When we played our first gigs, we had about 90 minutes worth of material if we stretched out intros and added a few interludes. Working up to two- and then three-hour sets was essential to play late into the night and to have a range of things we could turn to for any given moment. Now, I’m confident that we have five or six hours of music. Creating a set list is harder because we have to make decisions. That also means that we cycle stuff in and out, go back to old stuff to keep it fresh while at the same time learning the new things that we’re adding to the overstuffed binder. I panic a little when I see something I haven’t played in a few months; and then I’m impressed when we just pick it up again.

This is all to say that there will always be something new, maybe cycling through in place of your favorite. Just let us know and we’ll rotate it back in. Come join us, tonight or another time, and see how much the catalog has grown — and if I really learned that one impossible line of chord changes.

reports & rehearsal

We’ve been able to lay low for a few weeks, just settling into the new year. Besides having a new recording out, we’ve also each been tangling with new projects, jobs and babies, tasks and such. We played a secret gig for families at Cuppa right after Christmas, but mostly we’ve been hiding out.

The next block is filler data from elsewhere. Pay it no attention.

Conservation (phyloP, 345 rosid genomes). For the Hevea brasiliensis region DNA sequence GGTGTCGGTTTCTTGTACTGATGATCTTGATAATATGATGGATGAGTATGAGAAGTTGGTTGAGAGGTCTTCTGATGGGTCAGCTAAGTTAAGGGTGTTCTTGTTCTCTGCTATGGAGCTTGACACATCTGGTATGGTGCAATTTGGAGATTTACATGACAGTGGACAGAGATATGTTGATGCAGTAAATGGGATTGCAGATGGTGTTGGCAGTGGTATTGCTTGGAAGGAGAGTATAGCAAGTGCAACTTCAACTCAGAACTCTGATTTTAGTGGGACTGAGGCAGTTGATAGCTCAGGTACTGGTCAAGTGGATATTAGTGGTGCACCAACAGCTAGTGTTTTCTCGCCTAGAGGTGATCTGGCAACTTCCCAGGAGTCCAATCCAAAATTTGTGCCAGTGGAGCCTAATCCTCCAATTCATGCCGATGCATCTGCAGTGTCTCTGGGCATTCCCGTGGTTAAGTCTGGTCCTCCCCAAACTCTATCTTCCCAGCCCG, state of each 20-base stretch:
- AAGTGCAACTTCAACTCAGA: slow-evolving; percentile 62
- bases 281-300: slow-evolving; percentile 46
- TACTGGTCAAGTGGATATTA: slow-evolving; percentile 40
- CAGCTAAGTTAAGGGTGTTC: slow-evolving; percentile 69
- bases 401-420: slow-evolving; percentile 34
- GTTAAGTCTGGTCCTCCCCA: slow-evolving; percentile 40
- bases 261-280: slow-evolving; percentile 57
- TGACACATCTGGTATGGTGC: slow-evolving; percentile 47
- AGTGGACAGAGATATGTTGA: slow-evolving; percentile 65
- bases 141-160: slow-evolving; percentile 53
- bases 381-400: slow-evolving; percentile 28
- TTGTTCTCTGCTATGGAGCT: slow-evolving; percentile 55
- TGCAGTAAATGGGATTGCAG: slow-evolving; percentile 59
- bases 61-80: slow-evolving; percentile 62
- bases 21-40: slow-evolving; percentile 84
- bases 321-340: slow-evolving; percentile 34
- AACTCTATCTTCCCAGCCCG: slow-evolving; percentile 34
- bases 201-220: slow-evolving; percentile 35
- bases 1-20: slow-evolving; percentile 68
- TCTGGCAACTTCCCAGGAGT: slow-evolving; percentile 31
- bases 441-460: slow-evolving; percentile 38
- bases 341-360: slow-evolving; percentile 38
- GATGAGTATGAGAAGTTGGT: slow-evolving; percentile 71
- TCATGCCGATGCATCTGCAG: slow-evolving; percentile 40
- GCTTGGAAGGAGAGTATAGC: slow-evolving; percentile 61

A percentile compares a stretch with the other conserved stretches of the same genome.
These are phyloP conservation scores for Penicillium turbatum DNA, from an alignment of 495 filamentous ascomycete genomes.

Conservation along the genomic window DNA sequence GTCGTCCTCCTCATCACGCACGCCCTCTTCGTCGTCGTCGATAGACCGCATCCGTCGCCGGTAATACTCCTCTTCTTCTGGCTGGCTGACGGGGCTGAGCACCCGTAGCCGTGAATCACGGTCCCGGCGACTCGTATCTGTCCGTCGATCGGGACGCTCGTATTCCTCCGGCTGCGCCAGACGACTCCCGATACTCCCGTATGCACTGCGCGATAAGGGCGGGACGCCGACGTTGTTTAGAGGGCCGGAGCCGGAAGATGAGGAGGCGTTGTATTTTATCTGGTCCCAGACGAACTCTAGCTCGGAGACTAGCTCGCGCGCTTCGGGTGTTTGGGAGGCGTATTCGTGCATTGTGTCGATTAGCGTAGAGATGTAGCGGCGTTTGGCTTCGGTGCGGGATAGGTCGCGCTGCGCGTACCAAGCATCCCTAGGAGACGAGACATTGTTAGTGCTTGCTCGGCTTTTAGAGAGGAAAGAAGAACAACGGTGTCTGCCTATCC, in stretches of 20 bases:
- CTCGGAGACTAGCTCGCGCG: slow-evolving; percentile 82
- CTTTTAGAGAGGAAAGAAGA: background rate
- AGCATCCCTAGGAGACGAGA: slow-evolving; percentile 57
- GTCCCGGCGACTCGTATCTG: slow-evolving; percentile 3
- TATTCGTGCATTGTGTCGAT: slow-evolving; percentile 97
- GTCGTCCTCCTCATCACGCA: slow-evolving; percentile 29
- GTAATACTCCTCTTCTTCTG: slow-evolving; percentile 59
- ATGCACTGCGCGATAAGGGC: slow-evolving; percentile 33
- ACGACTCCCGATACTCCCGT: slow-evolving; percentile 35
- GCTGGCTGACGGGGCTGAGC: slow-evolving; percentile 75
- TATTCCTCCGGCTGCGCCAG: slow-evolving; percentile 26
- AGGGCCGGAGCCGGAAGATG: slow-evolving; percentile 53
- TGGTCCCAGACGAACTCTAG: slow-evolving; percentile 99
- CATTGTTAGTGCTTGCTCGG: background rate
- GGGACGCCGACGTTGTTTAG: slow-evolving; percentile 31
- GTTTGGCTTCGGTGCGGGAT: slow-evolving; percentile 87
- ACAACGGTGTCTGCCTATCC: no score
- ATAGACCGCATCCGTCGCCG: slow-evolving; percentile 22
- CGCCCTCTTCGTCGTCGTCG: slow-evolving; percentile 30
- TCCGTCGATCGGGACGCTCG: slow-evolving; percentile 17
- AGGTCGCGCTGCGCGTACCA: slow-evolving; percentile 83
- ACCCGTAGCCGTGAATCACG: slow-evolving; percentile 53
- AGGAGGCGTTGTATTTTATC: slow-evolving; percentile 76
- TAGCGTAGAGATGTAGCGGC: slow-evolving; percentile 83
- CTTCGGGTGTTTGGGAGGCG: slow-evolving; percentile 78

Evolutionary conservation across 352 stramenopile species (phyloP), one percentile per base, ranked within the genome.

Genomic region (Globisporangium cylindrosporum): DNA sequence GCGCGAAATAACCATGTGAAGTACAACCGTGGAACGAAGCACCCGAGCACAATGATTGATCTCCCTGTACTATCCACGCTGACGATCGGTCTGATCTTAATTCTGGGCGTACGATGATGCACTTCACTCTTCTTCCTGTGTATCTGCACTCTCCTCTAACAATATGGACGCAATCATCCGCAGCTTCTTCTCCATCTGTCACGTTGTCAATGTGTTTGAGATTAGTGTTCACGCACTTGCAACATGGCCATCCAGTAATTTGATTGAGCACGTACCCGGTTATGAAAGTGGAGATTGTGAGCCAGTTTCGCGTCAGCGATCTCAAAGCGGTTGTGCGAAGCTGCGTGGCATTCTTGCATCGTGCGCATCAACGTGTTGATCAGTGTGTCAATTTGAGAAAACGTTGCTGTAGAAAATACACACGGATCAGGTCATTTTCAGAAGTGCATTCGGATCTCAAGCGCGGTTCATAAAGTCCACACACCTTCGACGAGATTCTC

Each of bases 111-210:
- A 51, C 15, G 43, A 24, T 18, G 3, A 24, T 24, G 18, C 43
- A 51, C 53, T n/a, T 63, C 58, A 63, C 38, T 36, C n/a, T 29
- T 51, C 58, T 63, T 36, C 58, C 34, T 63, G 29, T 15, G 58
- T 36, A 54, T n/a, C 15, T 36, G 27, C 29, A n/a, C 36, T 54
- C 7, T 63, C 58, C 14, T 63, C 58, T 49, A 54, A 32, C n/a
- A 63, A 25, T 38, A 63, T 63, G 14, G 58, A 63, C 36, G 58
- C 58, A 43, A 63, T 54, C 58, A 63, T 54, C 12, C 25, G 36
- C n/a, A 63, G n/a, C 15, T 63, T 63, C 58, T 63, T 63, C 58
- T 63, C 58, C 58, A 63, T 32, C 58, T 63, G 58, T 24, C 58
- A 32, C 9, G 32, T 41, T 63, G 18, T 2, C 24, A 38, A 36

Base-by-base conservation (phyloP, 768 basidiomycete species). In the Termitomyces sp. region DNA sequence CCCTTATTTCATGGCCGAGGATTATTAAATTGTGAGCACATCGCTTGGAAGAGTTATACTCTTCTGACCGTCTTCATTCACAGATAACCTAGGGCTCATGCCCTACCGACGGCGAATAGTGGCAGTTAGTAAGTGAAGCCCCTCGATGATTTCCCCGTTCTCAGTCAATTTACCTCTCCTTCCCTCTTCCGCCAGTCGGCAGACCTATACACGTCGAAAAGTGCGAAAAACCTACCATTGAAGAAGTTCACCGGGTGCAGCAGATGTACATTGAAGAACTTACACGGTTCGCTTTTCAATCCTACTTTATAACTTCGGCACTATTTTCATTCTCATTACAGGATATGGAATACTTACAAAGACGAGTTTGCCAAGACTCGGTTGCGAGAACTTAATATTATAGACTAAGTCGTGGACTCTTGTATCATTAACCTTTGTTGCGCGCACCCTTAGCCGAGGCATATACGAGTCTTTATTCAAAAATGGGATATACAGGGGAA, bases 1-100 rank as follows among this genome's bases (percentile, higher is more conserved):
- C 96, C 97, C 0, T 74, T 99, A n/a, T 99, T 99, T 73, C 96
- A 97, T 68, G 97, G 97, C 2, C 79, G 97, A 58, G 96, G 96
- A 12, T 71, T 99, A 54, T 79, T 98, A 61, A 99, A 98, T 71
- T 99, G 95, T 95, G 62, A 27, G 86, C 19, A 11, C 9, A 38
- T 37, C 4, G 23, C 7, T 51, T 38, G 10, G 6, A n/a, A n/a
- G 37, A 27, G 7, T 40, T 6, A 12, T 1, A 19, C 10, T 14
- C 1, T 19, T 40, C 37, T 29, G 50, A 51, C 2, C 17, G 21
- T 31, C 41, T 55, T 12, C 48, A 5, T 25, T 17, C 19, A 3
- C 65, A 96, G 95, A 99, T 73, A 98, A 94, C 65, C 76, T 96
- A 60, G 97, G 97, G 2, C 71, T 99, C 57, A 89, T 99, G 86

It’s fun, though, to see that even when you can’t see us, people are still hearing us on multiple platforms. Take for example this report we just got that explained how we earned $1.01 from Apple Music streaming:

The spoils of all our recording work on Apple Music for December 2019.

Of course, the point of the recording wasn’t to make a lot of money. We’re pretty happy when you pay a $5 cover — like at our upcoming gig at Lighthouse this Saturday, Feb. 1, 9PM – Midnight. We’ll bring real CDs, too, and we’ll even sign them; but definitely the best way to hear us is live.

Now that we’re ramping back up for gigs, we’ve been rehearsing new stuff, invading Tim’s home to take over his basement and hash things out. This means that a lot of what we’re doing is not just playing to our heart’s content, but talking about everything from who leads us in to what’s the tempo to “is that the right chord?” to how to transition into the bridge to how to cue the ending . . . For a group of four people who just wanted to get together to play music, it ends up being a lot of thinking and working.